If Celiac disease develops when a child’s permanent teeth are still developing- usually before the age of 7- dental enamel defects are likely to occur. These enamel defects aren’t random. In fact, they’re predictable and easy to identify from their bilateral, symmetrical, and white or yellow hues. The worst enamel damage causes visible structural defects and may even change the shape of the teeth altogether.
Research indicates that Celiac disease triggers this enamel damage due to an immune reaction that affects the cells that form enamel. People who develop Celiac disease as adults usually avoid enamel defects since their adult teeth grow in without interference from autoimmune reactions.
Delayed Dental Development
Celiac disease can also be identified in children based upon delayed dental development. Young children with Celiac disease are more likely to lose their baby teeth long after their peers. Their permanent teeth also erupt much later than usual.
Excessive Tooth Decay
Celiac disease compromises the chemical composition of primary teeth in young Celiac disease patients. This chemical change makes children with Celiac disease vulnerable to cavities and dental caries. As Celiac disease prevents the gut from absorbing nutrients, the teeth lose important minerals like calcium and phosphorous. It’s much easier for cavities to develop in teeth after minerals are leached away.
Frequent Canker Sores
Canker sores, also known as aphthous ulcers, are well-documented oral manifestations of Celiac disease in children and adults alike. Research suggests that canker sores are more common in patients with Celiac disease due to deficiencies in iron, folic acid, and vitamin B12.
Even though canker sores are benign themselves, they’re painful and inconvenient side effects of Celiac disease. A strict gluten-free diet is the only evidence-based solution for canker sores and other Celiac disease symptoms.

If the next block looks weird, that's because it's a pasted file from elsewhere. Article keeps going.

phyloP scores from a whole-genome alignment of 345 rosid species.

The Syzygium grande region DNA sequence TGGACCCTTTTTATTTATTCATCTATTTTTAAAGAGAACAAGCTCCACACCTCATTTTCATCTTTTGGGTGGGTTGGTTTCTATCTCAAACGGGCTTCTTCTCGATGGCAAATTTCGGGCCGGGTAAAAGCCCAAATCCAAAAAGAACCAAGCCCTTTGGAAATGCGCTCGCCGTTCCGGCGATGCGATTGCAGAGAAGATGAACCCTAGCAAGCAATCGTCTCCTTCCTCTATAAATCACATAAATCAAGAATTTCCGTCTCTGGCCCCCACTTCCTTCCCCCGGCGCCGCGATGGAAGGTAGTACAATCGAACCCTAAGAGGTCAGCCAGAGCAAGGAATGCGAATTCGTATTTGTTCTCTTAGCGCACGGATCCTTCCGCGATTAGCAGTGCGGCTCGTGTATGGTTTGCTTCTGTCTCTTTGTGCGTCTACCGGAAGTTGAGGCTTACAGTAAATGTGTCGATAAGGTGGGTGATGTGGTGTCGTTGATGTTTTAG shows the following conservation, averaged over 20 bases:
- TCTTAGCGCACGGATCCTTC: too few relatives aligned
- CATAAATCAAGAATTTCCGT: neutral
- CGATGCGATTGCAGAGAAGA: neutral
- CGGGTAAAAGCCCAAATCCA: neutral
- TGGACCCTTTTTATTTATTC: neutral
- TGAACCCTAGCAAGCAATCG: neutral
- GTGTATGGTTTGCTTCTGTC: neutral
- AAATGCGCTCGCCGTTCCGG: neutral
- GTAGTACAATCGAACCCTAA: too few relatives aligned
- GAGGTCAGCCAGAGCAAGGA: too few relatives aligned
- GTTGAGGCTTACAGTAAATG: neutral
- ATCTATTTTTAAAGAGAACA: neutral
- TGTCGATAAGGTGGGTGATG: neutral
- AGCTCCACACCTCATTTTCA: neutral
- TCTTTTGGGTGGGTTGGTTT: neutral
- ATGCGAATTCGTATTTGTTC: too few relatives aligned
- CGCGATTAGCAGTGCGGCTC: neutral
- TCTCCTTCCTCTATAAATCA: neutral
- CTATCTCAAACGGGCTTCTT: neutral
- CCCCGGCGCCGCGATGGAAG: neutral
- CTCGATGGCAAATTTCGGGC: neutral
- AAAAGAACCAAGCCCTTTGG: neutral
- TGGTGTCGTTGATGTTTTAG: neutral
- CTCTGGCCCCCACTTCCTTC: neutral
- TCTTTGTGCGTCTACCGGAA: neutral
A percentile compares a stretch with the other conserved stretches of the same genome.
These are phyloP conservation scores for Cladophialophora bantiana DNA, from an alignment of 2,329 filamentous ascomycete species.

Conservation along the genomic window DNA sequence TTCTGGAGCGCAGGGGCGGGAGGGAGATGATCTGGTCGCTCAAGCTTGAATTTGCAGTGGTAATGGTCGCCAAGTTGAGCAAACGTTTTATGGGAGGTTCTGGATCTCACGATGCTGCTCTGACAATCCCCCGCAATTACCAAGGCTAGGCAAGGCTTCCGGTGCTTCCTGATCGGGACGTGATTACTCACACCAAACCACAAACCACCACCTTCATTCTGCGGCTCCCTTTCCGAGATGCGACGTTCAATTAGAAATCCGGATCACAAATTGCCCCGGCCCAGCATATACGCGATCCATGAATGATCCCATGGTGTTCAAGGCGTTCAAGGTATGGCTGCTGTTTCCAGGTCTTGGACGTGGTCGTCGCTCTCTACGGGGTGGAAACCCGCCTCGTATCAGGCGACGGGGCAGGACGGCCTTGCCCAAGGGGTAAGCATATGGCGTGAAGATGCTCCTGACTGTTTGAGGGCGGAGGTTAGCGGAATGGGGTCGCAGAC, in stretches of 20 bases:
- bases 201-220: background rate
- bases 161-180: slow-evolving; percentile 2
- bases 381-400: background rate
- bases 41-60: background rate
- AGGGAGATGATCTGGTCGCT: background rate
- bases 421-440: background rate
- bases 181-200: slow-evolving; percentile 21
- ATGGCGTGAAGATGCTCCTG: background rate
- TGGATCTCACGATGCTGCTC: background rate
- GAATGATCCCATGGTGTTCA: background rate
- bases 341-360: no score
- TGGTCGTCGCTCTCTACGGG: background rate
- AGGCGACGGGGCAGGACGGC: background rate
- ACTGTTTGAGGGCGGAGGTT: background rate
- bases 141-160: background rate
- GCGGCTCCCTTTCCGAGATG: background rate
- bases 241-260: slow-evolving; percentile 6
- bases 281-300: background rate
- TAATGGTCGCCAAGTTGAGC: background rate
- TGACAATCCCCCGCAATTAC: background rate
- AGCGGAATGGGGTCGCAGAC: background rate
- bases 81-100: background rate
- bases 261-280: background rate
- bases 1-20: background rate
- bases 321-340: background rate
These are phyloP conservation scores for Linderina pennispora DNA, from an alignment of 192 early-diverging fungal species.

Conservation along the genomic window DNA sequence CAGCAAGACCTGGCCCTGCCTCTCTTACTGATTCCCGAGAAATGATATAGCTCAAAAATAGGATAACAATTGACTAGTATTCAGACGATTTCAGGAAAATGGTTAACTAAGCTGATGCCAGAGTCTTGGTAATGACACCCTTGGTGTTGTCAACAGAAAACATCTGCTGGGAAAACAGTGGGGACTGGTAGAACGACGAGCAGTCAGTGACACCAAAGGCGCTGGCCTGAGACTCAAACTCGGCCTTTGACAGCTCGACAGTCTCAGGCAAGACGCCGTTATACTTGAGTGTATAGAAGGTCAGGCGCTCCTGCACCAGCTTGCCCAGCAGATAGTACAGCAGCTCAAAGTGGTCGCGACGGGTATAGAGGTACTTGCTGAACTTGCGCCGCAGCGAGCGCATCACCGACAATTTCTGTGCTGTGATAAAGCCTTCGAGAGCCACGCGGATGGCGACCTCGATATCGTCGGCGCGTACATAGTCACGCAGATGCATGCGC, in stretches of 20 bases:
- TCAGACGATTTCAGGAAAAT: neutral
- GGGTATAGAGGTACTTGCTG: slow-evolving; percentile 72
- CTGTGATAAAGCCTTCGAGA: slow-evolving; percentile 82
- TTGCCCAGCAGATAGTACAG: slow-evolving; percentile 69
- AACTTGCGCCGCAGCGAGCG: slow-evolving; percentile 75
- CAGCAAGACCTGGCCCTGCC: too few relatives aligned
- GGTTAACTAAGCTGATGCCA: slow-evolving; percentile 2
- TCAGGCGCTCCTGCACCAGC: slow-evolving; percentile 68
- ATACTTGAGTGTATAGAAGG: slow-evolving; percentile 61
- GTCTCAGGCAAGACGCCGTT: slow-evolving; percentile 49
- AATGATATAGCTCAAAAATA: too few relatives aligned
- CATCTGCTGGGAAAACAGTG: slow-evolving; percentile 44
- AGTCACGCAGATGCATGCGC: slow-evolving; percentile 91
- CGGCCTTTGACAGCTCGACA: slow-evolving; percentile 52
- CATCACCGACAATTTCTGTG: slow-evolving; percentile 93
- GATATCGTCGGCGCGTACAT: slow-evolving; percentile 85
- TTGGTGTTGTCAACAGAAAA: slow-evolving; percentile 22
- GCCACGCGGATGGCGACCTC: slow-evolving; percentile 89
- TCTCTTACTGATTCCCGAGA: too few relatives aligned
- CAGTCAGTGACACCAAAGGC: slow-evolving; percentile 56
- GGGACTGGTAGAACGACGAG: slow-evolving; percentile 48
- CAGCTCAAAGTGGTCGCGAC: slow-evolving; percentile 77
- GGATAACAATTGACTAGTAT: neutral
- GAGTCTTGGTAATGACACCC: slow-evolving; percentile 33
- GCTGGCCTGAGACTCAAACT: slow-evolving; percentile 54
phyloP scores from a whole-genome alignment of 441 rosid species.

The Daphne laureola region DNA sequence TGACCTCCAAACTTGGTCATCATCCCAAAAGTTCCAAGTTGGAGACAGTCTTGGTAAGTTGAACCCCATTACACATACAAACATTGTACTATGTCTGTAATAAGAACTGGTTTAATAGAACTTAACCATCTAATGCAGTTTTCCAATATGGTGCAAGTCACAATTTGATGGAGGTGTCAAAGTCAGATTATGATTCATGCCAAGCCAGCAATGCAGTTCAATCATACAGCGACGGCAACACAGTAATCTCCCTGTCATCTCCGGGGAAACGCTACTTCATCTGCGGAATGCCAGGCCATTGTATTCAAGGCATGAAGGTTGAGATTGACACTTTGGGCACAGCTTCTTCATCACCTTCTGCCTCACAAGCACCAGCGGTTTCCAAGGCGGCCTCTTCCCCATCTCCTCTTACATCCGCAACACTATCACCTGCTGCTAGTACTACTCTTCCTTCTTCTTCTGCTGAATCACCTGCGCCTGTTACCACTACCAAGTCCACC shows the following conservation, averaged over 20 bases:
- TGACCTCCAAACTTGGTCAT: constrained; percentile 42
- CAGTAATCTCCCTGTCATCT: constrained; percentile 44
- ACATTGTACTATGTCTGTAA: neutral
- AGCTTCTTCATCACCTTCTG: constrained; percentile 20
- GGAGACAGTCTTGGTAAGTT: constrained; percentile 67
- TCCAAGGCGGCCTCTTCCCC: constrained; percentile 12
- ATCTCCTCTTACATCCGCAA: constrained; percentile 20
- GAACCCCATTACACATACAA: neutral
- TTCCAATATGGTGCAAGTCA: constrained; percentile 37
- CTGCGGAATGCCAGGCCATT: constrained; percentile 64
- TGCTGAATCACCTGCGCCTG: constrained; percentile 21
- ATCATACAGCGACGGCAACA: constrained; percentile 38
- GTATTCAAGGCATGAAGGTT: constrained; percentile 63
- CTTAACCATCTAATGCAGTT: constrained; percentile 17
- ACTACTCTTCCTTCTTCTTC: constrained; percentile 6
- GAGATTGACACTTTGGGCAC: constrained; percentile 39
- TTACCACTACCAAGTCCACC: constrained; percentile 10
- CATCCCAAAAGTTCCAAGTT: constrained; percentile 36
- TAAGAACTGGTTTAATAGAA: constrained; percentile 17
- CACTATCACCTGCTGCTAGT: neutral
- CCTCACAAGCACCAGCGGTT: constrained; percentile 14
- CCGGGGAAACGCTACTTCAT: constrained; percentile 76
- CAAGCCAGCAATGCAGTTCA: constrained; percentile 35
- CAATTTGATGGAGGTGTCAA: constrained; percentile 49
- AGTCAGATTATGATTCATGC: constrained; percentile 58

Take Control of Your Celiac Disease Now
Celiac disease is a lifetime condition, but that doesn’t mean it has to control you! If your dentist notices signs of Celiac disease at your next appointment, or if some of the common Celiac disease symptoms sound too familiar for comfort, it’s time to take action.
Educate yourself on the foods and beverages that include gluten, and start cutting them out of your diet. Without gluten constantly entering your digestive system and wreaking havoc, your small intestine will have the opportunity to heal. Symptoms disappear quickly once your body is completely free of all traces of gluten.
It’s also important to use vitamins and dietary supplements to overcome the nutritional deficiencies associated with Celiac disease. Fiber, iron, calcium, magnesium, zinc, folate, vitamin B12, and vitamin D are just a few of the essential nutrients your body may be lacking. Without them, your internal systems can’t operate at full capacity or supercharge your healing process.
Your doctor will guide you through the other tests, screenings, and exams recommended for all Celiac disease patients. Make sure you also talk to your dentist and take preventative measures to protect your teeth from the effects of Celiac disease.
At Ablantis Dental in Encinitas, California, Dr. Claudia Cortadi and her team are here to give you the personalized care you need to maintain a bright, healthy smile. Call 760.334.0128 or book an appointment to learn more now.